Quantcast
Kanye West Talks Yeezus, Life & Influence

Kanye West Talks Yeezus, Life & Influence

kanye-west-yeezus-ny-times-interview-lead

Kanye West breaks down Yeezus and discusses his life and impact on culture in a recent interview with Jon Caramanica of The New York Times. The rare in-depth interview with the Chicago-bred megastar follows the recent listening session held for his forthcoming sixth studio LP at Milk Studios in New York City this week. Caramanica spent time with West at Shangri-La Studio in Los Angeles as he wrapped production on Yeezus between the end of May and early June. During the interview Kanye discusses the album, which he says was heavily influenced by Chicago’s house scene and guided by the legendary Rick Rubin – a man he considers a master of minimalism. He also delves into his own evolution and how the development of his style has allowed him to influence others. West cites dead prez as a guiding force in the earliest days of his career as he worked to establish his own identity. His reach has since ballooned past the confines of music to include a major presence in fashion and design. His cultural omnipresence is likely at the root of his belief that he is “the nucleus” of cool. Check the text below for some of what he had to say.

When your debut album, “The College Dropout” came out, the thing that people began to associate with you besides music was: Here’s someone who’s going to argue for his place in history; like, “Why am I not getting five stars?”

I think you got to make your case. Seventh grade, I wanted to be on the basketball team. I didn’t get on the team, so that summer I practiced. I was on the summer league. My team won the championship; I was the point guard. And then when I went for eighth grade, I practiced and I hit every free throw, every layup, and the next day I looked on this chart, and my name wasn’t on it. I asked the coach what’s up, and they were like, “You’re just not on it.” I was like, “But I hit every shot.” The next year — I was on the junior team when I was a freshman, that’s how good I was. But I wasn’t on my eighth-grade team, because some coach — some Grammy, some reviewer, some fashion person, some blah blah blah — they’re all the same as that coach. Where I didn’t feel that I had a position in eighth grade to scream and say, “Because I hit every one of my shots, I deserve to be on this team!” I’m letting it out on everybody who doesn’t want to give me my credit.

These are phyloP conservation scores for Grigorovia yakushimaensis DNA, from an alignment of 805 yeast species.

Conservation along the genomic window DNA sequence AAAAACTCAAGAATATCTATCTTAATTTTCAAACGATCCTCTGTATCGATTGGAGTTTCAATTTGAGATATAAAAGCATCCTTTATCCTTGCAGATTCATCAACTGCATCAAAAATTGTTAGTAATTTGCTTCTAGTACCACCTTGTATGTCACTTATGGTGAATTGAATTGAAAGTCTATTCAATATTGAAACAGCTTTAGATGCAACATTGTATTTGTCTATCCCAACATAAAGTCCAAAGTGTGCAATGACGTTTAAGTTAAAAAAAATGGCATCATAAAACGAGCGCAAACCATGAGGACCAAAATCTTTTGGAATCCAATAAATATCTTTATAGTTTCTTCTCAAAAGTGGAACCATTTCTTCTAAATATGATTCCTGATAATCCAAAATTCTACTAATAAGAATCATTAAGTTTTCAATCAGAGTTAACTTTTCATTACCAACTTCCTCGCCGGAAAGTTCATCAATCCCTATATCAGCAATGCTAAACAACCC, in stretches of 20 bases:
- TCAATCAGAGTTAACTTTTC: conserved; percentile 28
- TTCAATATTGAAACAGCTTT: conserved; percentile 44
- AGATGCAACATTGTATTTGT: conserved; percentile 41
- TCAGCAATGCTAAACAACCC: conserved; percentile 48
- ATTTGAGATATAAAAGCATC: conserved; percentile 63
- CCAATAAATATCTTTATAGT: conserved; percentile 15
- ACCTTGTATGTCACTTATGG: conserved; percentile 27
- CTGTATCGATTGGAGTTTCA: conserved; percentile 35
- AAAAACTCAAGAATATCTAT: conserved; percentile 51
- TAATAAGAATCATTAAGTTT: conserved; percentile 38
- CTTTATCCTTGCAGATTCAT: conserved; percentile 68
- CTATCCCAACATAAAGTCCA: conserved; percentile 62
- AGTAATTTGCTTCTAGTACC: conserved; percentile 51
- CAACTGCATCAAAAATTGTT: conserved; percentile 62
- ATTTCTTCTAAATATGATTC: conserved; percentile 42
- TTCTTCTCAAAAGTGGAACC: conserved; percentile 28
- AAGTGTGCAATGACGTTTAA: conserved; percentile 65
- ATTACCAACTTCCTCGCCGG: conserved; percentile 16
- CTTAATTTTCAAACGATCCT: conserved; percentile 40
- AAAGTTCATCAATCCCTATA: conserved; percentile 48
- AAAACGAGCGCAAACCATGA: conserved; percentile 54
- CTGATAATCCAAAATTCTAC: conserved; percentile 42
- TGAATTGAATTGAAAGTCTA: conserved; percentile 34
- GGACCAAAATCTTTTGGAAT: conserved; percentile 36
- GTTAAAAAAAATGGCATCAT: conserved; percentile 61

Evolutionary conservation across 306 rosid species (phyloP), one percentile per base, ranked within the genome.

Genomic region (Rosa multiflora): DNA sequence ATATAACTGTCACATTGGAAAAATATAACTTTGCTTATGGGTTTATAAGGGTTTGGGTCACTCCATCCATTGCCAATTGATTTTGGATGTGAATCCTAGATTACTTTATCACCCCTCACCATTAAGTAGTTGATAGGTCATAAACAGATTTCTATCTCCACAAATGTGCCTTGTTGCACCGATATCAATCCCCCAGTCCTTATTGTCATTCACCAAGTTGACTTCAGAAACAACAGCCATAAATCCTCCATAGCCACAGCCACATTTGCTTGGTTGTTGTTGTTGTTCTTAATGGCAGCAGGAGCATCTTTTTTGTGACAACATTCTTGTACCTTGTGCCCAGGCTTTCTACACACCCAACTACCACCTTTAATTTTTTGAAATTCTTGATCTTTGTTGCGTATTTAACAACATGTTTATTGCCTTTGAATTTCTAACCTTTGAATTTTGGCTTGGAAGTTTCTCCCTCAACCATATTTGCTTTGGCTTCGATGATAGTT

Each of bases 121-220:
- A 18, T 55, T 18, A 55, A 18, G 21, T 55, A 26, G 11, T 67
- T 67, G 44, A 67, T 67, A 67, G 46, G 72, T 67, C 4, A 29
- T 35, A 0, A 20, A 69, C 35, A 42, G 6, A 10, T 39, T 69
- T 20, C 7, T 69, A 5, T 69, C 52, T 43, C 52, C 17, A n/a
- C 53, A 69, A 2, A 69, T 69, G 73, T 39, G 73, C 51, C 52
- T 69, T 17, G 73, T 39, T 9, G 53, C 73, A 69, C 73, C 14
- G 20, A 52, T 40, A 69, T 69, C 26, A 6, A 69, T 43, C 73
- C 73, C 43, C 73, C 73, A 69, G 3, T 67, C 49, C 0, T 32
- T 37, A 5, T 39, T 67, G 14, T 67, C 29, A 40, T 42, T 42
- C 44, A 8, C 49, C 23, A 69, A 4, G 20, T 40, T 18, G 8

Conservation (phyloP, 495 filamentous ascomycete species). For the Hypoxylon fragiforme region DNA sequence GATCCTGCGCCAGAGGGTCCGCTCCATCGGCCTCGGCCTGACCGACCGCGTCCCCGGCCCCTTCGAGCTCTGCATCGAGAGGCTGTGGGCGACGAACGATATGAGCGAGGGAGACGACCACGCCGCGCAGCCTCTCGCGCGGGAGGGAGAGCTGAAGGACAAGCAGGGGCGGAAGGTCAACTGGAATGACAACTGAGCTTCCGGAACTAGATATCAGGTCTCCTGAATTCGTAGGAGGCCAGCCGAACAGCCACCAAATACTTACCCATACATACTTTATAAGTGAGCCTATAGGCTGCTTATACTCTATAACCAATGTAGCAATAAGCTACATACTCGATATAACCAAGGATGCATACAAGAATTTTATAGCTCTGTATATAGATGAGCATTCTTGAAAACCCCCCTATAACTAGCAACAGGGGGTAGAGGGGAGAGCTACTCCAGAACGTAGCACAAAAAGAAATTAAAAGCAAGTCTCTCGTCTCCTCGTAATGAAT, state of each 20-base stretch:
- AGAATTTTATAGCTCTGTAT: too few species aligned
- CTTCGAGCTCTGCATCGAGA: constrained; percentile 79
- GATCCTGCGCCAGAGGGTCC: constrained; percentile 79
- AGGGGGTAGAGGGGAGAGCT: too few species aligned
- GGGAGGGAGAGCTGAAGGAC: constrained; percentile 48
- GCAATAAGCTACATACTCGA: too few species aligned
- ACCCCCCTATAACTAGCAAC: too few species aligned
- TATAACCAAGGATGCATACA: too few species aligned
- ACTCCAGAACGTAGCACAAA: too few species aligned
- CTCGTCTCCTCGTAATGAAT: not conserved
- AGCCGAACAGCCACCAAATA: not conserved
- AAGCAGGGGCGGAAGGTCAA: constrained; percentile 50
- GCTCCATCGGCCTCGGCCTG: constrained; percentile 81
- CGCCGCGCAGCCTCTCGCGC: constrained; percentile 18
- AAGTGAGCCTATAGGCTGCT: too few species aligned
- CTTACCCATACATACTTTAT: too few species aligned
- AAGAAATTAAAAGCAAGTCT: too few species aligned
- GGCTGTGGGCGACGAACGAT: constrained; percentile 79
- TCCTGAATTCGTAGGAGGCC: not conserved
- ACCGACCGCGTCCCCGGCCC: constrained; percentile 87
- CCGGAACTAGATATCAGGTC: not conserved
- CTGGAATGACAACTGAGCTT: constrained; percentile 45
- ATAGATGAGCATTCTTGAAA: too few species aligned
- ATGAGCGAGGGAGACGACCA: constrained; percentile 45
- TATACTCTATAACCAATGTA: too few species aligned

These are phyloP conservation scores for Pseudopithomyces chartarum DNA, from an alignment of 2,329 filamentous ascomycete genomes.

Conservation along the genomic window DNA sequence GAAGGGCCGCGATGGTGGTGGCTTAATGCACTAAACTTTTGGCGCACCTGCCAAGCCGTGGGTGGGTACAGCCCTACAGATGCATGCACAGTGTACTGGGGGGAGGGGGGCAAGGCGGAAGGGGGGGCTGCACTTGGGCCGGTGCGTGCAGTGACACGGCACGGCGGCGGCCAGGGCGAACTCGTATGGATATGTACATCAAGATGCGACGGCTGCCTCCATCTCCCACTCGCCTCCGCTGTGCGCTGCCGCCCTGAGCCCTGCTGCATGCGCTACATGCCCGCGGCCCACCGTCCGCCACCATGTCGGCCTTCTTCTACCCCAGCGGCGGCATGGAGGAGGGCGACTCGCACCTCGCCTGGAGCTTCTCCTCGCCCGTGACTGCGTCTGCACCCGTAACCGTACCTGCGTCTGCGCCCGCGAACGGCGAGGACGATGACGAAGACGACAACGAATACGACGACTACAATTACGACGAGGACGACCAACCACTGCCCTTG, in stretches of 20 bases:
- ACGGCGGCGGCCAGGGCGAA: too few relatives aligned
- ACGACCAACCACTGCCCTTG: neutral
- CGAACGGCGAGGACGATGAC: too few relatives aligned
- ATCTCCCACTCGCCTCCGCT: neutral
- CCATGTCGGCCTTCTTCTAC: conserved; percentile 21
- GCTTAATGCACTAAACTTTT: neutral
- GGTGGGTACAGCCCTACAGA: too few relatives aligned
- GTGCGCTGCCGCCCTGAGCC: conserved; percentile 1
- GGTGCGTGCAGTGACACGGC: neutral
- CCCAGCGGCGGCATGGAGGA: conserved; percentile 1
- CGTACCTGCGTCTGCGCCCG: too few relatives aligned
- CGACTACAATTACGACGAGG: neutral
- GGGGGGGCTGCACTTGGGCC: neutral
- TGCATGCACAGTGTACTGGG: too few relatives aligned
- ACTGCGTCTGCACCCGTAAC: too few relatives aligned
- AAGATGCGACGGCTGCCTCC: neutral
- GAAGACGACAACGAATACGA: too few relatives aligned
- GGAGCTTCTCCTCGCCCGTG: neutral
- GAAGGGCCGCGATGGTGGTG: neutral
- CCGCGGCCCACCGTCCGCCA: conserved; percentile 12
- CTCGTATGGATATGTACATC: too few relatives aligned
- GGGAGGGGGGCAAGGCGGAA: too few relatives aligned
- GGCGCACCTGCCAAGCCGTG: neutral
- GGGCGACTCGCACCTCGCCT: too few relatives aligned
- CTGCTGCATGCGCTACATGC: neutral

You’ve won a lot of Grammys.

“[My Beautiful] Dark [Twisted] Fantasy” and “Watch the Throne”: neither was nominated for Album of the Year, and I made both of those in one year. I don’t know if this is statistically right, but I’m assuming I have the most Grammys of anyone my age, but I haven’t won one against a white person.

But the thing is, I don’t care about the Grammys; I just would like for the statistics to be more accurate.

You want the historical record to be right.

Yeah, I don’t want them to rewrite history right in front of us. At least, not on my clock. I really appreciate the moments that I was able to win rap album of the year or whatever. But after a while, it’s like: “Wait a second; this isn’t fair. This is a setup.” I remember when both Gnarls Barkley and Justin [Timberlake] lost for Album of the Year, and I looked at Justin, and I was like: “Do you want me to go onstage for you? You know, do you want me to fight” —

For you.

For what’s right. I am so credible and so influential and so relevant that I will change things. So when the next little girl that wants to be, you know, a musician and give up her anonymity and her voice to express her talent and bring something special to the world, and it’s time for us to roll out and say, “Did this person have the biggest thing of the year?” — that thing is more fair because I was there.

But has that instinct led you astray? Like the Taylor Swift interruption at the MTV Video Music Awards, things like that.

It’s only led me to complete awesomeness at all times. It’s only led me to awesome truth and awesomeness. Beauty, truth, awesomeness. That’s all it is.

So no regrets?

I don’t have one regret.

But that is something that you apologized for.

Yeah, I think that I have like, faltered, you know, as a human. My message isn’t perfectly defined. I have, as a human being, fallen to peer pressure.

So that was a situation in which you gave in to peer pressure to apologize?

Yeah.

A lot happened between “Graduation” and “808s,” obviously: a lot of struggle, a lot of tough things for you. [Mr. West’s mother died in 2007.]

Creative output, you know, is just pain. I’m going to be cliché for a minute and say that great art comes from pain. But also I’d say a bigger statement than that is: Great art comes from great artists. There’s a bunch of people that are hurt that still couldn’t have made the album that was super-polarizing and redefined the sound of radio.